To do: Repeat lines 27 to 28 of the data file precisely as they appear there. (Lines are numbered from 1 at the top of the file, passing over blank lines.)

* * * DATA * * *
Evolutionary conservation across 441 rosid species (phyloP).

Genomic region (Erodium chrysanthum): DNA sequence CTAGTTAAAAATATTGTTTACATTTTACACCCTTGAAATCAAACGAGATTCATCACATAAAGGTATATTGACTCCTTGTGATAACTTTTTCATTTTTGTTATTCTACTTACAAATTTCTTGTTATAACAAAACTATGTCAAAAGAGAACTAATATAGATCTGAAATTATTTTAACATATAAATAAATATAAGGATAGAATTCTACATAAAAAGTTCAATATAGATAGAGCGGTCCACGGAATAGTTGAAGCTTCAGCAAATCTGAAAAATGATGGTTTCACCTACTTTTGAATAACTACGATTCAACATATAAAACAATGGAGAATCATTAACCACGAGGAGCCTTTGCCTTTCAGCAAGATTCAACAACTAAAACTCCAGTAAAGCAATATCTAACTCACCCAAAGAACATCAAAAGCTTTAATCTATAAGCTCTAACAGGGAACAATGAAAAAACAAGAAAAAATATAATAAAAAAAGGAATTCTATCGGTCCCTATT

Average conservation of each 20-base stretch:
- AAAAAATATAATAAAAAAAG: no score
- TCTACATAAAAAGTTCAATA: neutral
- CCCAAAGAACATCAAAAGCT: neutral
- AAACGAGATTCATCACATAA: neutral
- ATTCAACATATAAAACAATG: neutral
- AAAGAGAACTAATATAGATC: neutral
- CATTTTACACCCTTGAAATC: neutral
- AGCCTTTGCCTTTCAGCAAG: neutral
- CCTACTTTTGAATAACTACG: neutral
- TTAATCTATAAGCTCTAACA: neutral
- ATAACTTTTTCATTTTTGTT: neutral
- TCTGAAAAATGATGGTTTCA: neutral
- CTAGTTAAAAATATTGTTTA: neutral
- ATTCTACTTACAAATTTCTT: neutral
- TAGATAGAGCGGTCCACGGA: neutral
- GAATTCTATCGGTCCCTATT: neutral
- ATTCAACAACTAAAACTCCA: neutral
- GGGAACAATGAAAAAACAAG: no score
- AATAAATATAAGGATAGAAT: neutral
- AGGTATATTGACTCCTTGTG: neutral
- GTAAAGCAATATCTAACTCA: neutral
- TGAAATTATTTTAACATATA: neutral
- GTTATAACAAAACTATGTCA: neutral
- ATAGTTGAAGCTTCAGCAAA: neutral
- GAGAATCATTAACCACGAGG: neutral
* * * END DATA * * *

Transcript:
- ATAGTTGAAGCTTCAGCAAA: neutral
- GAGAATCATTAACCACGAGG: neutral